would feel between narrative and sayings, and suggesting that disordering
      the former is more notable - more salient to the modern analytical
      consciousness - than disordering the latter. [I might here refer to my
      earlier series of notes on Synoptic, pointing to disordering of the Markan
      order of events in Luke].

      BRUCE [previously] ..... any defects in order of Luke's wisdom material, as
      compared to Matthew, are to be attributed to the "wisdom" order,

      RON: Or it could be that the subtlety of Luke's editorial endeavours is
      beyond the comprehension of modern commentators. Why are they so sure of
      themselves? Luke's skill has been vastly underestimated.

      BRUCE: People these days are undoubtedly too sure of themselves; probably a
      fault in the Zeitgeist rather than in the educational system, but a fault
      nevertheless. But again, so what? Faults in persons don't necessarily
      invalidate the ideas held by those persons. Analytical argument is required
      to either reject or confirm those ideas.

      BRUCE [continuing previous thought] . . .which will be at most an
      associational order,

      RON: If you mean 'the wisdom material will only be ordered by word
      associations between adjacent sayings', then I don't agree. In my
      reconstruction of the sayings source there are 46 other links (including
      seven in a recent discovery of one-to-one links between the blessings and
      the woes), plus a clear division into four sections, two of which are each
      clearly divided into two equal halves.

      BRUCE: So it emerges that Ron has his own theory of the matter, his own
      version of Q, which perhaps goes some way toward explaining his present
      asperity. People with theories (as was just said, though not by me, of
      Kloppenborg) tend to be assiduous in support of those theories. As I think I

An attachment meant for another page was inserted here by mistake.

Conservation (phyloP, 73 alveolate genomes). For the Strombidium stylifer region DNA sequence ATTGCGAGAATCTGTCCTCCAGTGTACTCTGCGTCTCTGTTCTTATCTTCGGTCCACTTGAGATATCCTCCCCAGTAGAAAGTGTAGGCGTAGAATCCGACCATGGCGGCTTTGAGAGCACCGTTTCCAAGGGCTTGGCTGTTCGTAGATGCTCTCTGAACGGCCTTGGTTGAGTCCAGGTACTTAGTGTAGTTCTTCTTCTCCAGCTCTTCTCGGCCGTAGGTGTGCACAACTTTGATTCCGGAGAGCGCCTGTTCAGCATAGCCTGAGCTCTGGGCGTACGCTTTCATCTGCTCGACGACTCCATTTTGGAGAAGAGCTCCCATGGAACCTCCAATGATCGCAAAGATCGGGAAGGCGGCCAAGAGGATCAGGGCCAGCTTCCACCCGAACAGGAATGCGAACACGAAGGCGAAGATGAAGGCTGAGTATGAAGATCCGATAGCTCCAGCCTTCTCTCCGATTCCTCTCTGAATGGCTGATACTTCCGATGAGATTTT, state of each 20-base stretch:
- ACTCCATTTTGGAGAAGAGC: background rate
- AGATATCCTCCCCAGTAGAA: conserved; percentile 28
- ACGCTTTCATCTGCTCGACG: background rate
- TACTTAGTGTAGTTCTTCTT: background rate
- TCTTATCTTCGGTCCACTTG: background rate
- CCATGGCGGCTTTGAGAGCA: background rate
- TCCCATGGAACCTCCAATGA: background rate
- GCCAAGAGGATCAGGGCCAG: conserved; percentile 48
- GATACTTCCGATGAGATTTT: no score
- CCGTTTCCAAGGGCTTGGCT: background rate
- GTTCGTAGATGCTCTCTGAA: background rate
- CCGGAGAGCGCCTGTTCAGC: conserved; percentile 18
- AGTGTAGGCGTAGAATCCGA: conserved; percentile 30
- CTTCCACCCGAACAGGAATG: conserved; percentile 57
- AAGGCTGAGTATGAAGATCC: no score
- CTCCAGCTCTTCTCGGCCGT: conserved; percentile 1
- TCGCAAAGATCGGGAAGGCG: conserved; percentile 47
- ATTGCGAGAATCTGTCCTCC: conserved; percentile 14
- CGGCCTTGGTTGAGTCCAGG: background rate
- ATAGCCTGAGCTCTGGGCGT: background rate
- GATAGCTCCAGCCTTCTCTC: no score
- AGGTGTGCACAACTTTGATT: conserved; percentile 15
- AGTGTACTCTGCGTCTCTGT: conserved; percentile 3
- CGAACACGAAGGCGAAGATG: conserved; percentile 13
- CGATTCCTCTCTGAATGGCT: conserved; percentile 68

have just admitted, people these days are pretty sure of themselves. Which
      says nothing either for or against Ron's theory. I will here repeat the link
      to Ron's theory with which he ended his communication:


      and invite onlookers to judge for themselves, on-list if they like. I
      conclude this response with a point of agreement with Ron, speaking now
      unfeignedly in my own voice, and not in that of one who is trying to
      temporarily inhabit the mental processes of a believer in Q as it stands:

      RON: [Luke] was indeed doing his best at intercalation. Unfortunately NT
      scholarship on the whole seriously underestimates the freedom which Luke
      exercised in reordering his sayings source and in creating new parables.

      BRUCE: There does seem to be a problem out there somewhere. I would put it
      this way: NT scholarship on the whole, insofar as I have myself observed it,
      tends constantly to revert to the idea that the Evangelists were copyists;
      NT scholars seem to have no very vivid category for an Evangelist's
      departures from the text in front of him that are not explained by the
      scribal model. It has increasingly been conceded, in recent decades, that
      the Evangelists are "Theologians," which is perhaps one way of saying that
      the later Evangelists have something new of their own to say, though I
      personally would not restrict the category of the "new" solely to theology.
      But despite this (to me) hopeful trend, one still routinely finds that
      arguments about "literary dependence" tend to presume a model of faithful
      copying. One understands why this model is so durable, but to me it is also
      obviously inadequate, and does not meet the evidence of the texts

      There are three points at which I think future approaches to the Synoptic
      Difficulty could improve on previous approaches to the Synoptic Difficulty.
      Explicitly abandoning the Copyist Model for the activity of the Evangelists
      is one of the three.

      E Bruce Brooks
      Warring States Project
      University of Massachusetts at Amherst